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Sander, Libby – Chronicle of Higher Education, 2013
About 16 percent of veterans use the GI Bill to attend private institutions, roughly the same proportion as students generally. But at the most highly selective colleges, veterans using the Post-9/11 GI Bill barely fill a single classroom--38 at Penn, 22 at Cornell, and at Princeton, just one. The sparse numbers do not go unnoticed, veterans say.…
Descriptors: Higher Education, Campuses, Veterans, War
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Furtek, Diane – College and University, 2012
As a result of President Obama's drawdown of military troops in Afghanistan and Iraq, many service members will be returning to the United States. With service members returning to civilian life and to campuses, the relevance to a changing education environment is enormous both for this population and for today's higher education institutions.…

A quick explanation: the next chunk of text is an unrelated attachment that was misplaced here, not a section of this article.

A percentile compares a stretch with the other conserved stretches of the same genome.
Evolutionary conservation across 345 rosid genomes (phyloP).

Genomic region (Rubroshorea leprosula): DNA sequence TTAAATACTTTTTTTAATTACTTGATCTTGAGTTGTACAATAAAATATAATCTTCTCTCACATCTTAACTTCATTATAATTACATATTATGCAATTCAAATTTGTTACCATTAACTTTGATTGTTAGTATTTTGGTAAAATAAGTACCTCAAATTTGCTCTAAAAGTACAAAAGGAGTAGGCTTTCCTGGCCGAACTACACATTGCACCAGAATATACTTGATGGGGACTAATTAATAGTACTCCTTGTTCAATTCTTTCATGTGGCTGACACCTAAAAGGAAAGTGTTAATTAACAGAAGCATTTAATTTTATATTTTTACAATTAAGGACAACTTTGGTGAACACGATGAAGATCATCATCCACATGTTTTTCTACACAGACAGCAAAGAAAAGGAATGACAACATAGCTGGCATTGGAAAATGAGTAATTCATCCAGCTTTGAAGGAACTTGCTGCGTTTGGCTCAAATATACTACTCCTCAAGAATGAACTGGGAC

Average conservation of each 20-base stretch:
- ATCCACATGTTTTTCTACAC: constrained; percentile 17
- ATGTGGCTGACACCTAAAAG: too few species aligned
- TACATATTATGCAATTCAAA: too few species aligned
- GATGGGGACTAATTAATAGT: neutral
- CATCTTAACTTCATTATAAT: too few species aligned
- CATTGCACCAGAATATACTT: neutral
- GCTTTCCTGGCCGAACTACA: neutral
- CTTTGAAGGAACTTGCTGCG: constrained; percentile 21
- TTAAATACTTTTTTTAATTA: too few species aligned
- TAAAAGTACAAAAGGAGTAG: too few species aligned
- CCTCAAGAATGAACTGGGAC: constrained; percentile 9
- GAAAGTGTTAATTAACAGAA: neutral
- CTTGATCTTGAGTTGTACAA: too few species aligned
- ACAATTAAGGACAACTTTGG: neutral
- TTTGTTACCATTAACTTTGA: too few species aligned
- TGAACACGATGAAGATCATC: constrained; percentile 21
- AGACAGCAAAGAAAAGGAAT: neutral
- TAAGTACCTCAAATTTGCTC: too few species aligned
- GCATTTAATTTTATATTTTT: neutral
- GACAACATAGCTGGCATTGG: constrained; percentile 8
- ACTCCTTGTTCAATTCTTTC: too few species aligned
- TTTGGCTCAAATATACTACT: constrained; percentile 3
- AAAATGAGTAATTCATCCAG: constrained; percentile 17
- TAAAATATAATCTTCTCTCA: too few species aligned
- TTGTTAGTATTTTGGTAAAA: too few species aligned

Descriptors: Higher Education, Military Personnel, Foreign Countries, Military Service
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Serow, Robert C. – Review of Higher Education, 2004
The 1944 G.I. Bill is often thought to have democratized higher education in the United States. This paper reviews evidence showing that the G.I. Bill's impact on education enrollments was more limited than is generally recognized. It attributes the gap between the law's perceived and documented effects to the symbolism surrounding postwar…
Descriptors: Higher Education, Democracy, Enrollment, Educational Policy